Dally M Medal favourite Johnathan Thurston has not ruled out leading a player boycott of the awards ceremony over a six month dispute with the NRL.
The Rugby League Players’ Association (RLPA) confirmed the threat was real, saying players had become frustrated with the NRL’s response to an ongoing collective bargaining agreement review which began in March.
The main topics in dispute are abolishing the five-day turnaround between games, increasing off-season annual leave from six to eight weeks and contributing more to retirement funds and education welfare costs.
Thurston confirmed speculation that players would consider boycotting NRL finals promotions including the grand final breakfast and the Dally M awards over the dispute.
Asked if he would boycott the Dally Ms, the star North Queensland halfback told Triple M Radio on Thursday: “Yeah, I was one of the boys who actually raised that (a boycott).
“We’ve done that in the past.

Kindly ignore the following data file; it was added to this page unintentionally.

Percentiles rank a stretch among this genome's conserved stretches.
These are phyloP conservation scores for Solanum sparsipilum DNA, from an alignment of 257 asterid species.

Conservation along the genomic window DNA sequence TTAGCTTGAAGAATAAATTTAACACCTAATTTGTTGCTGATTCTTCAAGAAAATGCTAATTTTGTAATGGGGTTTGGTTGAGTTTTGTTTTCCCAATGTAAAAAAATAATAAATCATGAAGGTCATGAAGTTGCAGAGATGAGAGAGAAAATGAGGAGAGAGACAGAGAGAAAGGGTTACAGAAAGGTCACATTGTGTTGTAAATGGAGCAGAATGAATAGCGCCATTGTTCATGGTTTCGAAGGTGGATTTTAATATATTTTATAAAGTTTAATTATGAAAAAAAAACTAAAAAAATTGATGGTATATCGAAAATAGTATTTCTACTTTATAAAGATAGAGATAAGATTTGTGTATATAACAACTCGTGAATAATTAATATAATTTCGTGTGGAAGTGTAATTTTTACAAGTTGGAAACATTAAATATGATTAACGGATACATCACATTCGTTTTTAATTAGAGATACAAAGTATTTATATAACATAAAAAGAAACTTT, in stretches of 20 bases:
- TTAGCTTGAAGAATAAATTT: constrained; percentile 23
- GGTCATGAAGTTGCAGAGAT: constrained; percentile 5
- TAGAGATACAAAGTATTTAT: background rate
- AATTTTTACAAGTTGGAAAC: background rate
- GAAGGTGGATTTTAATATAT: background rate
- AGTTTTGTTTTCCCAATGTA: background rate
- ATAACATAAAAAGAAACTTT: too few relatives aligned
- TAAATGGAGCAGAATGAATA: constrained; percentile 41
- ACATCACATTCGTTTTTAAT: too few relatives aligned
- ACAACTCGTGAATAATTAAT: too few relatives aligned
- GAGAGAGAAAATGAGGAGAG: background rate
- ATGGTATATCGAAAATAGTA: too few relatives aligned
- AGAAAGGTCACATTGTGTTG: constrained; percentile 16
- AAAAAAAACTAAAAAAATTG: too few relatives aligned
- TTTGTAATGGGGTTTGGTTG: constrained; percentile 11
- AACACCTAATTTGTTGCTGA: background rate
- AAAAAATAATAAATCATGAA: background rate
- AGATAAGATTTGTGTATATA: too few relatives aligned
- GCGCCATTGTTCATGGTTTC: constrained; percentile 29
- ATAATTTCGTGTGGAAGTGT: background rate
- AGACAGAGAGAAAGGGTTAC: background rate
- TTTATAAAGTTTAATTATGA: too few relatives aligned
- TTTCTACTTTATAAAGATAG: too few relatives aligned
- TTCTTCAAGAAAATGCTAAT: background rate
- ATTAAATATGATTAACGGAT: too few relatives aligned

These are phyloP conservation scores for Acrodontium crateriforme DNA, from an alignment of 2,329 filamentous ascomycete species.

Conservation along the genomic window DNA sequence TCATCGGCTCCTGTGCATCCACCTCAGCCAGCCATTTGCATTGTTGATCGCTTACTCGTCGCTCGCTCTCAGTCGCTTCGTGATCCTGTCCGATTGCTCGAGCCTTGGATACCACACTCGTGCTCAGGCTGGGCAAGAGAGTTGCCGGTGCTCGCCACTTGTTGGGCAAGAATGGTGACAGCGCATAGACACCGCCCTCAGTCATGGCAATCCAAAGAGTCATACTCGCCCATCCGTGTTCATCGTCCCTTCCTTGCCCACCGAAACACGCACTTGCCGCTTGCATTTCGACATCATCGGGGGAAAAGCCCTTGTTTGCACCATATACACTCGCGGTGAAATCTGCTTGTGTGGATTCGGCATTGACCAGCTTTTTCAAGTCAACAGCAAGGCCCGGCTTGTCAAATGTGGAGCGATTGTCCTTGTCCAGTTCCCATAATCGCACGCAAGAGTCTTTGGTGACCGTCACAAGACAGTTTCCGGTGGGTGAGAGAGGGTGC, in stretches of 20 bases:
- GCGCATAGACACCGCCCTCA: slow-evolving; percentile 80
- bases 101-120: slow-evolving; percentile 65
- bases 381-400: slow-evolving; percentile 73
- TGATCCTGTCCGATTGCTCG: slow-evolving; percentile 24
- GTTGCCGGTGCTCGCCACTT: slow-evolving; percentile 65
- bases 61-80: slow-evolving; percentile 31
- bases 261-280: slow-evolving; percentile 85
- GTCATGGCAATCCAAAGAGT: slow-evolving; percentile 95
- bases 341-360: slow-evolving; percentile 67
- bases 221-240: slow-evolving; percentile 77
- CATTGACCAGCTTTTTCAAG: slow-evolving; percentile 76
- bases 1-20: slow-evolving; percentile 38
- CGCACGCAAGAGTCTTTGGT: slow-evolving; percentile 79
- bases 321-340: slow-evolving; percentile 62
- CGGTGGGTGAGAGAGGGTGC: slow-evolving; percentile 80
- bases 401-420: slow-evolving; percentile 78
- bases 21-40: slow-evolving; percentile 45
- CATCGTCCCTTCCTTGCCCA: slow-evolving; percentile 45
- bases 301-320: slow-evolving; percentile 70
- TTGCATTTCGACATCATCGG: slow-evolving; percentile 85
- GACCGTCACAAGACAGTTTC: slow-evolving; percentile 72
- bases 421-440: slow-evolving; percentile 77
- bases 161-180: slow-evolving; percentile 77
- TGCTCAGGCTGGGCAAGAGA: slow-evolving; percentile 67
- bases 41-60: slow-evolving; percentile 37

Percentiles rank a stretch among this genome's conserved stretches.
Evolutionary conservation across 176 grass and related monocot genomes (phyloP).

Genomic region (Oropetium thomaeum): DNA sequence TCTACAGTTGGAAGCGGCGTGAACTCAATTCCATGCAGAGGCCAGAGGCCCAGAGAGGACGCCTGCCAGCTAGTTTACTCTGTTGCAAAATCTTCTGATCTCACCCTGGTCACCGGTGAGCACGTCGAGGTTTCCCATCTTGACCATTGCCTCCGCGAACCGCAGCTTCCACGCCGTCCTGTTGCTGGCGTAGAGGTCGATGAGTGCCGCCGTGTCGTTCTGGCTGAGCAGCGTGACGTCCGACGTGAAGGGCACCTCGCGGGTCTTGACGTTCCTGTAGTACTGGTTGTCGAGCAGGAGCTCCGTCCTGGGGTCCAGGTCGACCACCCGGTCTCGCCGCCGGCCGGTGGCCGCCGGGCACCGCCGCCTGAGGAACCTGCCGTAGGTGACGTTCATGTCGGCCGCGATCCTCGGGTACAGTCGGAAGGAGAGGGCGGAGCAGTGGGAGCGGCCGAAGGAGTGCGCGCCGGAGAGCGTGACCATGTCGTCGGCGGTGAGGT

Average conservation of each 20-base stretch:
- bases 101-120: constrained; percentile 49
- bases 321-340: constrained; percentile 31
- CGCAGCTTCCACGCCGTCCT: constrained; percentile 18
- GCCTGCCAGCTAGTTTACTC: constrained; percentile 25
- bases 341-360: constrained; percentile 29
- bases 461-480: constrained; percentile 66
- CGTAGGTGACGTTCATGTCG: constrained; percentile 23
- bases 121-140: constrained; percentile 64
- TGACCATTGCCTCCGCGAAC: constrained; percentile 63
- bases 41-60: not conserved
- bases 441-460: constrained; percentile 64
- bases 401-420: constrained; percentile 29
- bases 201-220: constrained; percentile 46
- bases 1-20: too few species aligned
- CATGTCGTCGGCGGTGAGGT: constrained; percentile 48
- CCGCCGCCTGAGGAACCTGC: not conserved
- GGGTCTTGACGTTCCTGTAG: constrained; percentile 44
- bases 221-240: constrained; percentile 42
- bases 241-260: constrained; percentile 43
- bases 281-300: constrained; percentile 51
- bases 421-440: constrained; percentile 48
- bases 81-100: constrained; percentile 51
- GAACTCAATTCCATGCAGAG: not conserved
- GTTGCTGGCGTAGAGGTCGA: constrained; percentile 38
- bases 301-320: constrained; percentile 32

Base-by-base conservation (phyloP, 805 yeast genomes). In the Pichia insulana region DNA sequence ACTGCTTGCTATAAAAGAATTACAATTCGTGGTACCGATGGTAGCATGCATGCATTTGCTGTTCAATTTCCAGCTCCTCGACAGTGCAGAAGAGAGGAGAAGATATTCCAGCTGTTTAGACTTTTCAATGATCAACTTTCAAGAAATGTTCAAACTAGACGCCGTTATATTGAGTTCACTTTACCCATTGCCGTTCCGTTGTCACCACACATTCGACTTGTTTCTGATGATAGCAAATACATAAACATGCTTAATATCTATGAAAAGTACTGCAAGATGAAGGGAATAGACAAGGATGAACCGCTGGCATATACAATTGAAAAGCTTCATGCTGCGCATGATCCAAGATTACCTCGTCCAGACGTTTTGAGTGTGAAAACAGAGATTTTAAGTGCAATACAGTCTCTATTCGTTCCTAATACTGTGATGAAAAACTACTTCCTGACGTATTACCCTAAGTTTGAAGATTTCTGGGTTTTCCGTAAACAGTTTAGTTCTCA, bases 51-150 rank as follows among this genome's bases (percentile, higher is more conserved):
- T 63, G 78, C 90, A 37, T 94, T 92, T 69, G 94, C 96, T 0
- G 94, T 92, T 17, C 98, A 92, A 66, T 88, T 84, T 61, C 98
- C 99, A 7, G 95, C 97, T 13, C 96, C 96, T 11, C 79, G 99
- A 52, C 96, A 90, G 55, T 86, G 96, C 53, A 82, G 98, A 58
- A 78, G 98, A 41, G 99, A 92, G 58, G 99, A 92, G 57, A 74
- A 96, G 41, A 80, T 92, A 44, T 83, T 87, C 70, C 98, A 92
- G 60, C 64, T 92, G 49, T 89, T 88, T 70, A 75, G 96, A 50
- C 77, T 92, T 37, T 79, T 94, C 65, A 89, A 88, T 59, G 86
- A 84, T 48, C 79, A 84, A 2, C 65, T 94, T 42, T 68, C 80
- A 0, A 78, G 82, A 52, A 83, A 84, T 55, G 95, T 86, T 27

“I’ve got no qualms or worries about doing that if that’s what the RLPA and the players are united in (doing).”
Thurston had been tipped to collect a record fourth Dally M Medal.
Players boycotted the 2003 Dally M awards.
“Now is the time that we believe to stand up and abolish the five-day turnaround,” Thurston said.
Manly hooker Matt Ballin said the players were behind Thurston and the RLPA and did not play down the boycott threat.
“JT (Thurston) is not doing it for himself, we are all together in this,” he told Fox Sports TV.
“There are a few issues that need addressing … by using these methods it will bring those (issues) to the fore.”
RLPA president Clint Newton demanded the NRL act on the players’ requests.
“Feedback from the playing group has revealed player wellbeing as a priority concern,” he said.
“We’re disappointed that, whilst publicly stating they have a shared commitment to player wellbeing, the NRL response is not meeting our expectations.”
While the five-year collective bargaining agreement between the RLPA and the NRL doesn’t expire until 2017, there is a provision for them to review the game’s profitability and whether payments or allowances can be increased.
The RLPA began talks with the NRL after the league announced a $50-million surplus for the last financial year.
The NRL recently announced a record new $925 million free-to-air TV deal beginning in 2018 with Channel Nine.
“We’ve been negotiating for months in good faith … but the NRL remains reluctant to acknowledge that players deserve to have their fair share keep pace with increases in game revenue,” Newton said.
The NRL was being sought for comment.